"And, behold, a certain lawyer stood up, and tempted him, saying, Master, what shall I do to inherit eternal life? He said unto him, What is written in the law? how readest thou? And he answering said, Thou shalt love the Lord thy God with all thy heart, and with all thy soul, and with all thy strength, and with all thy mind; and thy neighbour as thyself. And he said unto him, Thou hast answered right: this do, and thou shalt live. But he, willing to justify himself, said unto Jesus, And who is my neighbour?" (Luke 10:25-29).
When the lawyer posed this question, Jesus responded with a parable. He told of a man who was traveling from Jerusalem to Jericho, but was severely wounded and robbed by thieves on his way. They "stripped him," wounded him," and "departed, leaving him half dead." It just so happened, however, that a priest and a Levite passed by that very place--they could help him. But, for some reason, they didn't. Instead, they "passed by on the other side." Later, another man passed by that place as well--a Samaritan. The Samaritan came to where the man was, "had compassion on him," "bound up his wounds," "set him on his own beast, and brought him to an inn, and took care of him." On the next day, when he had to leave, the Samaritan gave the innkeeper two pence and "said unto him, Take care of him; and whatsoever thou spendest more, when I come again, I will repay thee."
Why did the first two men pass on the other side? Why didn't they stop to help? Surely, if we were to see a man suffering so, we would not ignore him; we would not put our own obligations above the chance to help. I can look back at times in my life when I've seen people begging on the street, and I tried to offer what help I could, and to be honest, I think I can say that yes, I would stop to help that dying man. However, what about those people who aren't "half dead" on the side of the road? What about those people whose afflictions you can't even see?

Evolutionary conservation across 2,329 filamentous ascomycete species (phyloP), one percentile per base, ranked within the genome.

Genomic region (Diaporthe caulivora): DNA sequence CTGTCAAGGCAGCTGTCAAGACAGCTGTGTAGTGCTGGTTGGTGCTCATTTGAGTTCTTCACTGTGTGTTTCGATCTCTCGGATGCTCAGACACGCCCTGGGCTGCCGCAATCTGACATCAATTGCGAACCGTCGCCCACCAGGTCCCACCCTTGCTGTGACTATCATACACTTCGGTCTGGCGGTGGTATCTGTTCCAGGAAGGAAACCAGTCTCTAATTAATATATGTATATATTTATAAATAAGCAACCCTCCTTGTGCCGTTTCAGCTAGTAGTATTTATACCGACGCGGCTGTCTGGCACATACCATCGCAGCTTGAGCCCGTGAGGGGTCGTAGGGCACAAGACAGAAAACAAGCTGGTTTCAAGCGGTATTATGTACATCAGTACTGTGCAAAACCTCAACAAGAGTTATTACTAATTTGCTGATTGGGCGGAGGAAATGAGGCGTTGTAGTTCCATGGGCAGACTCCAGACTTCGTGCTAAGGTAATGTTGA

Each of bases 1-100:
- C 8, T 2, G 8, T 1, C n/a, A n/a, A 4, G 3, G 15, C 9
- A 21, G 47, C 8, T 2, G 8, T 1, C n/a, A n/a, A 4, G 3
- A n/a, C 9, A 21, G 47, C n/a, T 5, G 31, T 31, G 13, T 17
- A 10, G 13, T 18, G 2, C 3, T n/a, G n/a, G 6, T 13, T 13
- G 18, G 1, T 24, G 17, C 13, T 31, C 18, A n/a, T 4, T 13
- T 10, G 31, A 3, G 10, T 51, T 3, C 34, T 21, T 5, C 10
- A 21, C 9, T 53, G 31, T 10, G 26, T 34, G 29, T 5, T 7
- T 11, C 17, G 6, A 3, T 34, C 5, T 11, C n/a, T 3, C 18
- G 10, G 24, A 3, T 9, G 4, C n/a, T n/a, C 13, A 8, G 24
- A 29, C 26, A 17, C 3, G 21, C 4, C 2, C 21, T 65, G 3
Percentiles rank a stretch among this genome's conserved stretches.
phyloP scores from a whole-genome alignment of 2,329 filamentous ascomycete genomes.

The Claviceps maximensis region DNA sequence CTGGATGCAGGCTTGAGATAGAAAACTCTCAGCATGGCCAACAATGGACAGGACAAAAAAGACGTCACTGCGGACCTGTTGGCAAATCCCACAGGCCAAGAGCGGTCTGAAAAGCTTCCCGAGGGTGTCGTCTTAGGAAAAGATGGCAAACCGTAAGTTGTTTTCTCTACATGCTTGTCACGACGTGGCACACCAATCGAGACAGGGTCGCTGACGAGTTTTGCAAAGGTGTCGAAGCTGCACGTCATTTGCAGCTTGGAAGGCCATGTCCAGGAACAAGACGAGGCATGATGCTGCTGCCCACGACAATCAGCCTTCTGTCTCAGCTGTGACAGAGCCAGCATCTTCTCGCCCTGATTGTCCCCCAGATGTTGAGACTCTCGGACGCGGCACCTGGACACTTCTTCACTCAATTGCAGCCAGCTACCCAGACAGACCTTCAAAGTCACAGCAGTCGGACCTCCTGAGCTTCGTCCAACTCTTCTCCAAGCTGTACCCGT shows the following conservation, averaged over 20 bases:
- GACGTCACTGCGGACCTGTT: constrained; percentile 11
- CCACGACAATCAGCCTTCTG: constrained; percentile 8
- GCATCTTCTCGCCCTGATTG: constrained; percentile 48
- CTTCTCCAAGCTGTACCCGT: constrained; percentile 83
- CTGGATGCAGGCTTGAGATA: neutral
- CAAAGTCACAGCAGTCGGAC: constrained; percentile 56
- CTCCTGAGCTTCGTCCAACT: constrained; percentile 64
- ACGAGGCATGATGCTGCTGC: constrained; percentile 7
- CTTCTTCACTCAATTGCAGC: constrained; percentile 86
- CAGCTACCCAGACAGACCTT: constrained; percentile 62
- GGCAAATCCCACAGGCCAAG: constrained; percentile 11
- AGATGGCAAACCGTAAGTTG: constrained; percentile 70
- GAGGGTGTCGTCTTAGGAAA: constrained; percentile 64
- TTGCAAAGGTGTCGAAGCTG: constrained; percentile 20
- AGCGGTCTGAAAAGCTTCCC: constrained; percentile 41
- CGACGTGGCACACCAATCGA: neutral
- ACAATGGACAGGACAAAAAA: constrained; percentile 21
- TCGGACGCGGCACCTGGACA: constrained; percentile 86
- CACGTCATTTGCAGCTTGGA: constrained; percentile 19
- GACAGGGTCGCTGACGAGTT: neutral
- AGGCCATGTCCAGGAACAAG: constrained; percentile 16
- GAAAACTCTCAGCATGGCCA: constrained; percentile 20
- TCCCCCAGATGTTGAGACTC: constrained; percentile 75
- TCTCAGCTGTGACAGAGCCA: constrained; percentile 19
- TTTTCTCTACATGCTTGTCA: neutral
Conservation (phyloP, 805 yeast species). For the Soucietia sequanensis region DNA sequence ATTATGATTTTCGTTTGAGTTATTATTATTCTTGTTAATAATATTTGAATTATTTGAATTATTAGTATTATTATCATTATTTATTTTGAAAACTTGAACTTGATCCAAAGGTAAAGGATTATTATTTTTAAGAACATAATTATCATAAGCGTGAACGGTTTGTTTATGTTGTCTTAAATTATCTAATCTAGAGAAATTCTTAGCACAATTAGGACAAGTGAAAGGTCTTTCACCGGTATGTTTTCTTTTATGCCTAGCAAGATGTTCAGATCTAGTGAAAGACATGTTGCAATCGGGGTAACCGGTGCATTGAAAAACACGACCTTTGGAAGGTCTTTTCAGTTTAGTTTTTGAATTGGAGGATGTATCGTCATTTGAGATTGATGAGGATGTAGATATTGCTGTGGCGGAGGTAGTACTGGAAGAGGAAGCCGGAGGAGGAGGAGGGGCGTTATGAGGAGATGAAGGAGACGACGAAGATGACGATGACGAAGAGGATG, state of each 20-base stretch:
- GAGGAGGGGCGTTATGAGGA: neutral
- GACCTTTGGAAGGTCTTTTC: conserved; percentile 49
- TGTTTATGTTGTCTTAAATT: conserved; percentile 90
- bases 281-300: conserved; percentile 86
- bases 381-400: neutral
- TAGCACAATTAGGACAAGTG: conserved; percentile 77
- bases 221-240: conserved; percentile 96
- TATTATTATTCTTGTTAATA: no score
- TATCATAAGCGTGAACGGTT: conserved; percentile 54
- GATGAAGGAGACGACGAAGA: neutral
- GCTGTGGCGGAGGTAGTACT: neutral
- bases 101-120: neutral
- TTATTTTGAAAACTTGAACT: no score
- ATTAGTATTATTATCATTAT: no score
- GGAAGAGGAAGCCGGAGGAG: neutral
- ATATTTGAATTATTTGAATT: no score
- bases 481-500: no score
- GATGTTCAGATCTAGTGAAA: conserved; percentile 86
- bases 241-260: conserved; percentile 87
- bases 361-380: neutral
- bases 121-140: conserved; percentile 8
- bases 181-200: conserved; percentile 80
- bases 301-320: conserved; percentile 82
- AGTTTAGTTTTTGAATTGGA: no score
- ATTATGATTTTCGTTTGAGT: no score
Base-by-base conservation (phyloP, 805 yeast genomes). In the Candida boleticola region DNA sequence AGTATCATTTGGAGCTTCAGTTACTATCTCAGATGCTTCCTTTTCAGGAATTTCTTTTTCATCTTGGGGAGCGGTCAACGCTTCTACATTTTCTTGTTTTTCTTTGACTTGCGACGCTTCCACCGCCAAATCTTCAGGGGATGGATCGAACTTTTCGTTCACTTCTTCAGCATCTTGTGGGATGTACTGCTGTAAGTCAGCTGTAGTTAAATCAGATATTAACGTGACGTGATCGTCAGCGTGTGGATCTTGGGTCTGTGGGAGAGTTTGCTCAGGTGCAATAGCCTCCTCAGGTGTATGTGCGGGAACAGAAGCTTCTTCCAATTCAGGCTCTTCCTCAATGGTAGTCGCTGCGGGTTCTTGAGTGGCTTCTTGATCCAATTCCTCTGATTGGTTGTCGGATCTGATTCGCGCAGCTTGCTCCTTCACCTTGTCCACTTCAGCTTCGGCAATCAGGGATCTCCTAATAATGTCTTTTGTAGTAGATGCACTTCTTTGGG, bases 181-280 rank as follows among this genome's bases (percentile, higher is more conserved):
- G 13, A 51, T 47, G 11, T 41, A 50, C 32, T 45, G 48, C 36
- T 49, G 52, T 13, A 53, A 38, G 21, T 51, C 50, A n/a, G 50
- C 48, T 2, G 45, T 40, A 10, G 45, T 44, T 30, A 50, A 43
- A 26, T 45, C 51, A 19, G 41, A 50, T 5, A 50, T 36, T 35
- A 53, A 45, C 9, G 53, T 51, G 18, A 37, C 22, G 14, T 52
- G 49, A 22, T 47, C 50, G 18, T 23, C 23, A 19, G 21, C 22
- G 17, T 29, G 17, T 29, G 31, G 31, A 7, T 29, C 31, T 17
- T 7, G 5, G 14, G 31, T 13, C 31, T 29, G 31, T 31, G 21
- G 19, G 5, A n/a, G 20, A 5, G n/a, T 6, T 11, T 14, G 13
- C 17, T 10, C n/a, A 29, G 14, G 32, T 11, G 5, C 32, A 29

I can tell you that I am guilty of passing by on the other side every single day. I'm extremely guilty of the tendency to set my own schedule, map out my own obligations, and follow through with them, so that I can accomplish what I need to in my own life. Unfortunately, as I've gotten busier and busier this semester, I've stopped praying for God to give me opportunities to help, and I've stopped actively seeking out those who are struggling. Maybe those two men had a meeting to get to, or a paper to write before midnight. I don't know. All I know is that when I read this parable tonight, I was appalled at their behavior. I could not believe their open neglect towards their fellow man. But then the Spirit whispered to me that I was guilty of the very same offense.
God needs us to be tools in helping His children. For all I know, I could be sitting at a table for lunch, and God has put me next to a person who severely needs someone to talk to. But because my perspective is zeroed in on my needs and my worries, I could potentially be passing by many suffering people who need the assistance of a Good Samaritan.
"Which now of these three, thinkest thou, was neighbour unto him that fell among the thieves? And he said, He that shewed mercy on him. Then said Jesus unto him, Go, and do thou likewise" (Luke 10:36-37).